Yin yoga, in case you’ve never heard of it before, is a style of yoga in which you wiggle yourself into a pretty intense stretch and just try to relax there for five minutes or sometimes longer. One of my students affectionately calls it the “Torture Chamber.”
It’s a very deep practice; it can be very relaxing, and sometimes incredibly emotional. It’s called “Yin” in opposition to most other “Yang” styles of yoga that stretch, strengthen, and heat the body more dynamically. If Vinyasa Flow yoga is easily flowing, aesthetically beautiful Shri, then Yin yoga is an exploration of the shadows, struggle, and even destruction of Kali (more on Shri and Kali here). Sounds fun, right?
Sometimes we come to yoga to put ourselves (or keep ourselves) together. Sometimes we come to yoga because we need to fall apart. When we are willing to be broken in a pile, we have a choice in how we are going to put our pieces pack together again. We can become new.
See, when you settle into Pigeon pose, a deep hip opener, and have to stay there for a while, a few things may happen. You’ll get uncomfortable. Your mind will tell you to move, to change something, to get the hell out of there. You will wonder if the teacher has forgotten about you. You will feel heat rise. You will get sad. You will get angry. You will remember a deeply buried memory that will come up to your conscious mind. You will imagine a battle scene in your mind. You will start to cry. You will get bored. You will start to laugh. You will resolve to kick the teacher in the face once the feeling comes back to your legs.
So you can see how this is, in a way, a microcosm of life itself.
And while we are sitting there suffering the emotional roller coaster of Pigeon pose, we are practicing an incredibly useful life skill: Discernment, or viveka in Sanskrit, is the ability to know the answer to the eternal question, should I stay or should I go?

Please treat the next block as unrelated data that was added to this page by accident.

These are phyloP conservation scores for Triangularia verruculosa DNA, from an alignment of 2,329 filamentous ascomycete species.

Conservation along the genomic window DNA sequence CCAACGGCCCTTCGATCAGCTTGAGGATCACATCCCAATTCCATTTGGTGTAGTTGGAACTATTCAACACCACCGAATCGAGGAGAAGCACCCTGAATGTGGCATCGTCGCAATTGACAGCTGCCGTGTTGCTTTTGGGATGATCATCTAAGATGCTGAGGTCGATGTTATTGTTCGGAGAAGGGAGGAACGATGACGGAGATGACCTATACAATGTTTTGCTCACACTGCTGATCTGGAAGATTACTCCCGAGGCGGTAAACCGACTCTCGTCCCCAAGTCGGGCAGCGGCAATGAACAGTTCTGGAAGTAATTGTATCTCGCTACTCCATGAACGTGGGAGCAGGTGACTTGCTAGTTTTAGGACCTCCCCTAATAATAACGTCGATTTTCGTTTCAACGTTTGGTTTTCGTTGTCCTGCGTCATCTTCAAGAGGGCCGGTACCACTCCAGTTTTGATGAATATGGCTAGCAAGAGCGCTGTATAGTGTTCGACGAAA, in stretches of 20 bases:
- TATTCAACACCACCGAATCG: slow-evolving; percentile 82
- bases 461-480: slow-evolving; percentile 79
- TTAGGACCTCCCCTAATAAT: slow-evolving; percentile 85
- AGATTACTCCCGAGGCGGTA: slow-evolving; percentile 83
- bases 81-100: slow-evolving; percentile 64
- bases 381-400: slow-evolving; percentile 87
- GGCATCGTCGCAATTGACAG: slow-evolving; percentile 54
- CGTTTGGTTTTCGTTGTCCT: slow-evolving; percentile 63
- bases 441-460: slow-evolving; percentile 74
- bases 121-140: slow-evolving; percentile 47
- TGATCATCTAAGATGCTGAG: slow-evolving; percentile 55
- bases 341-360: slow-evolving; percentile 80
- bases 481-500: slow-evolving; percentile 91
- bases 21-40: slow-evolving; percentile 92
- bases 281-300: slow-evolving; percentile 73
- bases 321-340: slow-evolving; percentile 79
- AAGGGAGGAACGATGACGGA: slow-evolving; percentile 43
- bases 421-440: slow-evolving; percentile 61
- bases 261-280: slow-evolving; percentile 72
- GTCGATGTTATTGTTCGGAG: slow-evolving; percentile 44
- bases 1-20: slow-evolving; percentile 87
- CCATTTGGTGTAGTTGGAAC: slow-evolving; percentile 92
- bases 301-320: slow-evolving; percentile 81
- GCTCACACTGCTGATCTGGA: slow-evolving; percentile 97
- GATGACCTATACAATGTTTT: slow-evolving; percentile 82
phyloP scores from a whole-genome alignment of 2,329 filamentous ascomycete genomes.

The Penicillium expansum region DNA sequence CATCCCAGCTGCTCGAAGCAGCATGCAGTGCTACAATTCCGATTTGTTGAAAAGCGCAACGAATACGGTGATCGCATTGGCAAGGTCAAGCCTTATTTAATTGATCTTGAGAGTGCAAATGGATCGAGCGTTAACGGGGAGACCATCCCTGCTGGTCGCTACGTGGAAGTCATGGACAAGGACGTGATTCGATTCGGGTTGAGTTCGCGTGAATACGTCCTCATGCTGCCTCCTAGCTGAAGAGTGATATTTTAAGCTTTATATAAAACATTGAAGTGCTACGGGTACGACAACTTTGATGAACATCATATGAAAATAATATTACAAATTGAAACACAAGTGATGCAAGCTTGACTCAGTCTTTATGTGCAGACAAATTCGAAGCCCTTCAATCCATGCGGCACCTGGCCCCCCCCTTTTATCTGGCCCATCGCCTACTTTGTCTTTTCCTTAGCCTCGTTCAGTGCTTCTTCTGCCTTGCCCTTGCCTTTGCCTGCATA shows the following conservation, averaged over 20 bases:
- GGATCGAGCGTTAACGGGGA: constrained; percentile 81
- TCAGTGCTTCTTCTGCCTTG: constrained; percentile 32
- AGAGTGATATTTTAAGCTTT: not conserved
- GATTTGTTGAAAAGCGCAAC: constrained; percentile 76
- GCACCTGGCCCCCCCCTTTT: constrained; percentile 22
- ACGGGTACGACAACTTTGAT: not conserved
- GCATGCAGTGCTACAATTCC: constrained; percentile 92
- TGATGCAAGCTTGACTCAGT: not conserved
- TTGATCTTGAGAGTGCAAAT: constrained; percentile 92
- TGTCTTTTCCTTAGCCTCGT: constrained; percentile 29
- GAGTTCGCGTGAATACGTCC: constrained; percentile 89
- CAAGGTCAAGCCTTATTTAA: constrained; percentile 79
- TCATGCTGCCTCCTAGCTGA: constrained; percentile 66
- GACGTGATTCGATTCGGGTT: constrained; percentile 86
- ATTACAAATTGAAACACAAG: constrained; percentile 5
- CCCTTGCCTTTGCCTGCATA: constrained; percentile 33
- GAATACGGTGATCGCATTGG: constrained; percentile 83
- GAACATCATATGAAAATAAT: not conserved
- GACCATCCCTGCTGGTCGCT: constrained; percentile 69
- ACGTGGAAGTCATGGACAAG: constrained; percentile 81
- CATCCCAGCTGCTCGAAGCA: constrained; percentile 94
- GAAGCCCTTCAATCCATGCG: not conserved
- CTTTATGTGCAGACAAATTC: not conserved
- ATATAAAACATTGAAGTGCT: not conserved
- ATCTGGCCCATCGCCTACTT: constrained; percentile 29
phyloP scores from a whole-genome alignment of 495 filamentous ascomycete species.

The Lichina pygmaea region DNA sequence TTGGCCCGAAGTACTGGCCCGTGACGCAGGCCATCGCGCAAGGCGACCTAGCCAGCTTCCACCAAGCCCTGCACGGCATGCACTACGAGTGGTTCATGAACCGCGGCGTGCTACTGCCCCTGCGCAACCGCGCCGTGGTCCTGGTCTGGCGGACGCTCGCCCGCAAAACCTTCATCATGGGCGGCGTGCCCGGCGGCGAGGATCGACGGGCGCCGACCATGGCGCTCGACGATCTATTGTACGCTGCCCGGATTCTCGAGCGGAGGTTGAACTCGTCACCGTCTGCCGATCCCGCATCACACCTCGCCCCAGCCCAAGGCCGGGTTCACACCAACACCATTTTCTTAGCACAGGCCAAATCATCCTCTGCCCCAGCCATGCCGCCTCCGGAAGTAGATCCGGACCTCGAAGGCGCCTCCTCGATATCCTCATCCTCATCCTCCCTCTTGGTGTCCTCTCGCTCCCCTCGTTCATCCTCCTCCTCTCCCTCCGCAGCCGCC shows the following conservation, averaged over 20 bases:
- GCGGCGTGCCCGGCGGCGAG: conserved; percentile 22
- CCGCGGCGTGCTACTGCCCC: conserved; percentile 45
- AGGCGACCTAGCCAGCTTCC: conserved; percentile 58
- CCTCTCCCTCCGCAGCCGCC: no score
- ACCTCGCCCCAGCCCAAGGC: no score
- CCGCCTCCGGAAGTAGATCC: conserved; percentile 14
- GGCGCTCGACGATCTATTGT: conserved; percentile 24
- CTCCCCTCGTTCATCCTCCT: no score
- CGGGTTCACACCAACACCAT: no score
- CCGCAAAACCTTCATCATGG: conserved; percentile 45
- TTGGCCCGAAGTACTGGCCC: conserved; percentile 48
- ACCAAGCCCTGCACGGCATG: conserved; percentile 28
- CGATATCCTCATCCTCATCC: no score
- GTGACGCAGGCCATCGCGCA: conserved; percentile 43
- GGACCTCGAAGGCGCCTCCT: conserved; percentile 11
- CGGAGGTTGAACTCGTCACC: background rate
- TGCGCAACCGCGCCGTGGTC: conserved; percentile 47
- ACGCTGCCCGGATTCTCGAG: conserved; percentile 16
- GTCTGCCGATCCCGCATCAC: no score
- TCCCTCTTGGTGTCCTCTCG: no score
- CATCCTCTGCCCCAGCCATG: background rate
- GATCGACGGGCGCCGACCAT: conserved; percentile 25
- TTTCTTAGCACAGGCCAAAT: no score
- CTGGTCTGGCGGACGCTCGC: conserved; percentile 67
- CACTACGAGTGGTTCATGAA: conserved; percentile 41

It works like this: We know, in yoga, that discomfort is okay. Discomfort can be good. It means that we have come right up to an edge—I imagine it as a literal fence. We can check out the borderlines, see how it feels there, and peer over to the other side without actually jumping on the barbwire. We can hang out in a place that threatens to reveal a deeper layer of our true selves, even while the mind is making up all kinds of tricks to try to get you back to your comfort zone, despite the fact that the only comfort you’ll often really find there is familiarity.
Pain, though, is not okay. Pain is the body’s signal that it isn’t safe. Regardless of what’s going on in the mind, the body is sending out warnings that cause the body to tense up, the teeth to grit, the breath to quicken, and the sympathetic nervous system to rev up its fight or flight. If this happens, we gotta go. Get out of the pose, find a new one, adjust the props, or leave the room. It’s okay to not be ready yet. Taking a look at the fence gives us a lot of information; we don’t always have to jump over.
I sometimes think what we are practicing for in yoga is everything that happens off the yoga mat. When we get the difference between pain and discomfort in our bodies, we can get it in our lives. It gives us a good question: is this an uncomfortable patch that I can breathe through and learn from, or is it time to get out of this room/job/relationship/city?
It’s an incredibly courageous thing to allow yourself to be in uncomfortable places and stay present. It’s so easy to numb ourselves to a posture by counting the seconds, planning the rest of your day, or incessantly shifting your props around. We do this all the time in our lives—we fill our schedules to the brim so we don’t have to be alone with ourselves, we jump from relationship to relationship so that we don’t have to be alone with ourselves, and we drink or smoke or move jobs or cities constantly so we don’t have to be alone with ourselves (get it?).
Our fences can feel huge and impassable in our minds when we never actually look at them. A few minutes alone with yourself and your body, hanging out in your borderlands, can be terrifying and deeply empowering.
Then, one day, the fence looks a little smaller, a little less intimidating. One day, you’ll leap right over.